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davidpm 10-21-2008 12:14 AM

We put these hooks on our Catalina 30
West Marine: Reefing Hooks Product Display

I tried them out yesterday in 30k and franky was not impressed. It was very hard to get the sail to hook into it.
The simplest solution would be to take them off and back into the shop and cut a half inch off the end. I donn't see why they have to be designed so so the sail is so hard to get hooked in.
Any ideas of how to rig reefing that is easy to do on the c30?

Faster 10-21-2008 12:45 AM

Those hooks are a bit tightly bent.. I can see the problem you may have. Our tack hooks are straight hooks that are easier to use. The reason your hooks are so "closed" is that it prevents the tack from falling off the hook before you can tension it back up.

One solution (since you already have the hooks) might be to modify them as you suggest, and/or have a sailmaker insert into your reef tack cringles a couple of SS rings tightly joined by webbing. That way you put the ring on the hook, you can easily do it on either tack, and the load is taken by the other ring on the opposite side of the cringle.

PM me if that's not clear, I can send you a sketch of what I mean. I've used this system before and it makes it much easier to get the tack secured.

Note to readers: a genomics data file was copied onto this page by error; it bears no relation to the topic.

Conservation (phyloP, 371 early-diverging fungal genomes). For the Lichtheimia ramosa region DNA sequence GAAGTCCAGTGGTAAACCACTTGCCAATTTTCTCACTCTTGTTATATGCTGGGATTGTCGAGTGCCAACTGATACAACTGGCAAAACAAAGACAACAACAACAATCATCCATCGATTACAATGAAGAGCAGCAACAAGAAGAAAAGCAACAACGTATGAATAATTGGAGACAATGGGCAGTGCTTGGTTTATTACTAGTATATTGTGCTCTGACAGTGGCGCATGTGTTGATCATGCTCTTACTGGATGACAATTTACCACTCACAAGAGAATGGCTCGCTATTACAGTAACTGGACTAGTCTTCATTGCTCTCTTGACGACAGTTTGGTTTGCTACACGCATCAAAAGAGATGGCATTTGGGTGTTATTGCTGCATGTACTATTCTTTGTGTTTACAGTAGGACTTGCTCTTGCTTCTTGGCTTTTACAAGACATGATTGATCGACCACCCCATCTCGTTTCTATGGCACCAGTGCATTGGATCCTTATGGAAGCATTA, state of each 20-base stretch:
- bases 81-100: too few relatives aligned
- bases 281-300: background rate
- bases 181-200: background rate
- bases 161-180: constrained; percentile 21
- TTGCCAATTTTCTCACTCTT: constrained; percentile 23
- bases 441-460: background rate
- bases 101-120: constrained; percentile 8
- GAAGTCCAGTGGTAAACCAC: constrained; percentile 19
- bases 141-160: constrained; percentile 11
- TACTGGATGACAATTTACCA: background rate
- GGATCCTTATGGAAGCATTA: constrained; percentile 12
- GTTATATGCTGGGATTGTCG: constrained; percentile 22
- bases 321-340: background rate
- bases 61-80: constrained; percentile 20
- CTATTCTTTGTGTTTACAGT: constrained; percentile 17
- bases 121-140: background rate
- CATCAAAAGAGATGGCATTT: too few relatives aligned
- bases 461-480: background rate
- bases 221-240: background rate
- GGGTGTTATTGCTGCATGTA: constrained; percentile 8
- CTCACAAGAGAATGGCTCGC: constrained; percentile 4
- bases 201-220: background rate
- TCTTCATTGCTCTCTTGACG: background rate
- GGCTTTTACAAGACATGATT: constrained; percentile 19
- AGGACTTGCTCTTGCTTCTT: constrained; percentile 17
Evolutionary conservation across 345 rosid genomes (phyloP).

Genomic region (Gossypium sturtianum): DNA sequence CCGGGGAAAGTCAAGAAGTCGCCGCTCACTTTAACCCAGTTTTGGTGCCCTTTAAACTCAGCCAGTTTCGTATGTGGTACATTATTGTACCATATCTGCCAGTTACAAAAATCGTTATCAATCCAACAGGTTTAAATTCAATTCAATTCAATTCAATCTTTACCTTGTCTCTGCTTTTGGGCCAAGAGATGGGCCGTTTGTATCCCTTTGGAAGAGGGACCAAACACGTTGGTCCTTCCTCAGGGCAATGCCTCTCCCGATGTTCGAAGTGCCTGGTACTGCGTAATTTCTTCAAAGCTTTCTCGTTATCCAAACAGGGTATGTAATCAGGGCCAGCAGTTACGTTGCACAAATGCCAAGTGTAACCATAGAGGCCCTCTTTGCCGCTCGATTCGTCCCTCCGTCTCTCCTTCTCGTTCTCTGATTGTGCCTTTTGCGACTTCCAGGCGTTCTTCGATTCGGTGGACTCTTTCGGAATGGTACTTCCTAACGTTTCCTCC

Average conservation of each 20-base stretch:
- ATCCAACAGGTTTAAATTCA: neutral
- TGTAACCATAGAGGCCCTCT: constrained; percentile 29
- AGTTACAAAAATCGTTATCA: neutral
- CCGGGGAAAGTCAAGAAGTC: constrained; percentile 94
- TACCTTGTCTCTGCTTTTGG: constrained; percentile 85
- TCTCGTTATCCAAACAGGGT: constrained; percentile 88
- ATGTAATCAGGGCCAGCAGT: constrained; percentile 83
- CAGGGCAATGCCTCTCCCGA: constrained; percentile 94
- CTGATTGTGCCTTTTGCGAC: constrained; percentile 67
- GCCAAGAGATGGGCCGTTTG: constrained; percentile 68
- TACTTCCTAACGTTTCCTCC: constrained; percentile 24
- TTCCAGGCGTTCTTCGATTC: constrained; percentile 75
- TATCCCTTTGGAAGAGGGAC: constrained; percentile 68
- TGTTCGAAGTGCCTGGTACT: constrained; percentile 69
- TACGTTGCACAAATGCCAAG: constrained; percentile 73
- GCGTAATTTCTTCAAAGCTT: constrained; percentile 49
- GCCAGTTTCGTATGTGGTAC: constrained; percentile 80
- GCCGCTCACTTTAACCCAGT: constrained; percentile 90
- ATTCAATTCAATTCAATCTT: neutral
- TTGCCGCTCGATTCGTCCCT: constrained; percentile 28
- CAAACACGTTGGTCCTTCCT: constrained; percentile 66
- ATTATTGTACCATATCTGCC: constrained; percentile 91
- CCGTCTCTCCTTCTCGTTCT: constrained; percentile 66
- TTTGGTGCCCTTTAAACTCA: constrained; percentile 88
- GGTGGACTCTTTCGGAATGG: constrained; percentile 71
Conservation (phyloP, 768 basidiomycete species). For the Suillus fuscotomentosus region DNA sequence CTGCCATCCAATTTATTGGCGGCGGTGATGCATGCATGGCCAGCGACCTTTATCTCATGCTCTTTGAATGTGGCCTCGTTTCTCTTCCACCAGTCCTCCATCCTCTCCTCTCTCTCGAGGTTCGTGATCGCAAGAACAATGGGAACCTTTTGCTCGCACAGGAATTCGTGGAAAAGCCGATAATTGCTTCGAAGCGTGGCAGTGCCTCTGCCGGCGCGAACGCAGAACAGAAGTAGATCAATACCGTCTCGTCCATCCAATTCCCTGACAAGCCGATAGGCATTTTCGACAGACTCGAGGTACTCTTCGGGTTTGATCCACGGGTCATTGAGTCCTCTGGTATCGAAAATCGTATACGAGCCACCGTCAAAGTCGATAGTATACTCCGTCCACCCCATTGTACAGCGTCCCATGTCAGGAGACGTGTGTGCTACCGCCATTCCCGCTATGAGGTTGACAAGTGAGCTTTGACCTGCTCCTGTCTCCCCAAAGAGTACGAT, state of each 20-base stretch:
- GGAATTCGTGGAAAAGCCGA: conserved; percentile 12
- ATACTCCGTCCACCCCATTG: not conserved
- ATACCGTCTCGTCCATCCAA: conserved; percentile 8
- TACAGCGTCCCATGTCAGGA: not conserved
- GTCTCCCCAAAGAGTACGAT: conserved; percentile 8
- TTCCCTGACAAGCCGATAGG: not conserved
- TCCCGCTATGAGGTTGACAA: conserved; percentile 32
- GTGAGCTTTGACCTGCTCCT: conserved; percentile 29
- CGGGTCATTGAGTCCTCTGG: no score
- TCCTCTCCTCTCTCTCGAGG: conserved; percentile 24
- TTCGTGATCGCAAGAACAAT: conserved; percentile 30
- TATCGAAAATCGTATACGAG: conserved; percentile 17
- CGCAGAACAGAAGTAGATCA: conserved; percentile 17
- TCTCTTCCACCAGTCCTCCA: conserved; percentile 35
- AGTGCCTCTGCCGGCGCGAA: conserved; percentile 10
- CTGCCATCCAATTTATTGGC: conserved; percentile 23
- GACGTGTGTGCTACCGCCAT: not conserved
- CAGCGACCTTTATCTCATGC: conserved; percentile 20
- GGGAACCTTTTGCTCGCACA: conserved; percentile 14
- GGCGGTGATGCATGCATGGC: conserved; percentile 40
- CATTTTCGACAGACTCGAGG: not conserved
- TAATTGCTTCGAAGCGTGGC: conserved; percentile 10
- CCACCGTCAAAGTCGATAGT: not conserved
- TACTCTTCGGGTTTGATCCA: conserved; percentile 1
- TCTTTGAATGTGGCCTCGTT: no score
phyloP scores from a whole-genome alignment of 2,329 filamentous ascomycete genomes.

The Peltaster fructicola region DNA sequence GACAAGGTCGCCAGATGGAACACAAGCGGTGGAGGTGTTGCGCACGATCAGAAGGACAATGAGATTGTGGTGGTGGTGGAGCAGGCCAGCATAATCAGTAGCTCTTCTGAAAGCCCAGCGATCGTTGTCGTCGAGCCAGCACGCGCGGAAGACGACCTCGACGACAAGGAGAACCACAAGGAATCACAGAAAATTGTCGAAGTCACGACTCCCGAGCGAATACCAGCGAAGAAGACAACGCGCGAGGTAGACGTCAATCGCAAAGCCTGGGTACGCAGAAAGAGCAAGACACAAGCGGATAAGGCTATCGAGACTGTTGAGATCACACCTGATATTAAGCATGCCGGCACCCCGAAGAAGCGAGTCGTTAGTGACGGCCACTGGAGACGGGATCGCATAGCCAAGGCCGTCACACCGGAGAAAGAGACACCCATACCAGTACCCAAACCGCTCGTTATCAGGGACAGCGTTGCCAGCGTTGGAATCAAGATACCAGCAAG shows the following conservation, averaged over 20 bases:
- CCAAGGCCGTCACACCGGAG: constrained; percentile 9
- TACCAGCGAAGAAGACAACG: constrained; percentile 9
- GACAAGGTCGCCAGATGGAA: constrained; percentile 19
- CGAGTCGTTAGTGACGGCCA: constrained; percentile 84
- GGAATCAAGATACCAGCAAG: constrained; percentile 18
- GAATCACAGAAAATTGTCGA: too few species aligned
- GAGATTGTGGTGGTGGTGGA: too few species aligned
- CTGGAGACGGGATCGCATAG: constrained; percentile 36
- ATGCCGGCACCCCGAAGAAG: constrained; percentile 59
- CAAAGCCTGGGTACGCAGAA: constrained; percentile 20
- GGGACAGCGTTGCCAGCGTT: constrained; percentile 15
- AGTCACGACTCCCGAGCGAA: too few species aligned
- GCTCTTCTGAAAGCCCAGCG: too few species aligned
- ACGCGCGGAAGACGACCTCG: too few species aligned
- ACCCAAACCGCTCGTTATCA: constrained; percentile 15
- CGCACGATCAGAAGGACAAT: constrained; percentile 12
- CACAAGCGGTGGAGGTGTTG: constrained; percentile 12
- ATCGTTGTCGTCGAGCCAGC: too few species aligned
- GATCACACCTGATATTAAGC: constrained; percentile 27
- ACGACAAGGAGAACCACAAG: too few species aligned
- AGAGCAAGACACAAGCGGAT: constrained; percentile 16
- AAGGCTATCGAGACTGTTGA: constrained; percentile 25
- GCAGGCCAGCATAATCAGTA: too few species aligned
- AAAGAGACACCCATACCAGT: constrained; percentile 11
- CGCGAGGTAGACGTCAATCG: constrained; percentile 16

Maine Sail 10-21-2008 07:49 AM

Those hooks are not designed to go through a sail grommet but rather a captive solid ss ring sewn onto the sail via 1" webbing at the luff reef points.

Thanks to forum member Catamount for this image! Ignore the block you need the SS ring. You can also rig one up to tie into the reefing cringle in the sail..

sailaway21 10-21-2008 11:11 AM

Those "hooks" are designed to serve as a fairlead on the boom for your reefing line and so do not actually hook anything. I'm not sure how you're reefing your sail but something like a cunningham hook might serve you better, as seen below.
West Marine: Cunningham Hooks Product Display

PalmettoSailor 10-21-2008 12:13 PM

The ring and webbing thingy's others have described are sometimes refered to as "dog bones".

The look sort of like this:


Where O = SS ring and --- = webbing sewn around the rings passing through the reef tack. The rings are sized so they will not fit through the tack cringle.

Delirious 10-21-2008 12:24 PM

You beat me. In a pinch you can also make an "O" out of suitable line starting with about a 30" length and a sheet bend and tie a figure-of-eight knot on either side of the sail (thread the loop through the cringle before tying the second f.o.8. knot). You end up with a couple inch loop on either side of the sail.

T34C 10-21-2008 03:32 PM

I personally use none of the above options. I have existing T-cleats on either side of the mast. I take a length of line with an eye spliced in one end that goes around one of the mast cleats. The line is just long enough to reach up through the reef cringle and have a stopper knot on the other side.

When it is time to reef, I slack the halyard, pull the stopper knot on the reef line down and tie off to the cleat on the mast. Easy, simple, no muss, no fuss.

SEMIJim 10-21-2008 04:30 PM


Originally Posted by midlifesailor (Post 387893)
The ring and webbing thingy's others have described are sometimes refered to as "dog bones".

The local North Sails loft calls them "floppy rings," IIRC. We had them added to our original main this season. (The racing main already had them.)

davidpm 10-22-2008 05:31 PM

Cool floppy rings or T-Cleats.
I'll make something work.

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